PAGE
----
Hipgnosis has ‘compelling value’, says JP Morgan as SONG dives

After two less than positive assessments of the Hipgnosis Songs Fund’s long-term prospects came under the media spotlight earlier this month, the entity’s (LON:SONG) share price hit a 2022 low. But according to a JP Morgan analysis, SONG “still offers compelling value.”

Speak FinancialTimes‘ critical accounts of the position of Hipgnosis Songs Fund, the London-based song rights investor – which, until the suspension of new transactions in August 2021, had acquired all manner of high-profile catalogs – has “burnt its funds and is unable to raise more because its stock price has fallen.

Additionally, the outlet’s latest look at Hipgnosis’ operations, published about a week ago, relayed that the company’s sole catalog evaluator has so far “resisted” revamping its process. valuation to reflect rising interest rates.

If this appraiser “started using higher interest rates as part of its calculations – reflecting rising real rates – the valuation of tens of thousands of songs would fall, which could wreak havoc for investors who have used debt for purchases, FT declared.

In the aftermath of the outages, Hipgnosis stock fell to a 2022 low of 98.50 GBX – representing a decline of more than 25% from its value at the start of 2022 – before bouncing back to around 105. GBX and close today at 100.63 GBX.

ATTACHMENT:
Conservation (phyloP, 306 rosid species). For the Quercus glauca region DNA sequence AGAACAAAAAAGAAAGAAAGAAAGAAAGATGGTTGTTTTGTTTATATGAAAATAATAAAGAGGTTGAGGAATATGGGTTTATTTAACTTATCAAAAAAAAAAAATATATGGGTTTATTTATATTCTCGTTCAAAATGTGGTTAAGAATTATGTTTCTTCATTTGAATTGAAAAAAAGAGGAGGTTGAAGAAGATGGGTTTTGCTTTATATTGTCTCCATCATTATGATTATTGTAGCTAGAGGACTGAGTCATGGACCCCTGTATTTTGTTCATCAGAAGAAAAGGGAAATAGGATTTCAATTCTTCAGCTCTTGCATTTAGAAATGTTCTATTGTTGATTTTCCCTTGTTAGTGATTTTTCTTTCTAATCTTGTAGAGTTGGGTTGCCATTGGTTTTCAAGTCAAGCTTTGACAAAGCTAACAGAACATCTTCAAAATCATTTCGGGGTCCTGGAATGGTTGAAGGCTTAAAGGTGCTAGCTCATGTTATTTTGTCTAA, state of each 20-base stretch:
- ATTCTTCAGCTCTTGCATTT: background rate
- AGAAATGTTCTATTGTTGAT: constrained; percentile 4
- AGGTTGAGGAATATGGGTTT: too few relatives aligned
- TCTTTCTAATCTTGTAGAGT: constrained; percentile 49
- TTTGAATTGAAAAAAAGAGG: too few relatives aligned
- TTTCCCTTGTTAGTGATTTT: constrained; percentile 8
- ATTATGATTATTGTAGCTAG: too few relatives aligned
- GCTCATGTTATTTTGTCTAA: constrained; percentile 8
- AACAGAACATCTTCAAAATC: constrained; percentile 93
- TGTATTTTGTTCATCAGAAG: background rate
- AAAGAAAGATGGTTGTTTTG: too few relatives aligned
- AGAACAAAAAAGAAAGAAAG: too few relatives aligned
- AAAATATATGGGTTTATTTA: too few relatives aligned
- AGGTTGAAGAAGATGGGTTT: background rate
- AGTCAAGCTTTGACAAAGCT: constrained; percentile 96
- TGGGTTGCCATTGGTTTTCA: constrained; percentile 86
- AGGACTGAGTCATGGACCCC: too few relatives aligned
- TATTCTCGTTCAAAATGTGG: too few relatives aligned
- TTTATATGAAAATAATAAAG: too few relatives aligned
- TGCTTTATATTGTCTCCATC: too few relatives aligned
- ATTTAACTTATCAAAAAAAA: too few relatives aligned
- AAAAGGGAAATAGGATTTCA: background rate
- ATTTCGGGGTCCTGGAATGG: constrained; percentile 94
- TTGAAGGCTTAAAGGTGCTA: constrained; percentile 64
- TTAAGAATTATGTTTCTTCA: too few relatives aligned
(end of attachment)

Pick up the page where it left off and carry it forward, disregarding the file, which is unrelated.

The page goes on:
Despite the decline, which prevents the issuance of new shares, as mentioned, JP Morgan expressed a largely positive view of Hipgnosis, in particular because it is “optimistic about” the “income” of the song fund for the year to come.

Explaining the position and its overweight rating, JP Morgan cited Hipgnosis’ recently announced plans to continue paying a dividend, the planned refinancing of its credit facility next month, the increase in royalty rates and the “continued growth , with price increases likely to come”.

“The main negatives are higher interest costs and non-cash income, although both of these are in our estimates, and we hope the refi will allow us to improve our estimates,” JP Morgan wrote. “Given the long-term growth potential of the asset class and the (in our view) superior quality of the portfolio relative to RHM, we believe SONG offers attractive value and reiterate our overweight recommendation.”

It is worth mentioning in conclusion that HSF’s Annual General Meeting, held on Wednesday, also resulted in the adoption of a share buyback resolution that will specifically allow “market acquisitions…of its [HSF’s] ordinary shares either for retention as treasury shares, to the extent permitted by law, or for cancellation.

A separate resolution (which also passed with overwhelming support) allows Hipgnosis directors “to allot and issue or make allotment and issue offers or agreements, grant rights to subscribe or convert securities into ordinary shares… in cash up to the total number of 60,560,714 ordinary shares.

Finally, Amy Thomson has officially resigned as “Catalog Director” of Hipgnosis, indicating in a statement that she will remain a consultant while beginning full-time work on its new catalog management platform.

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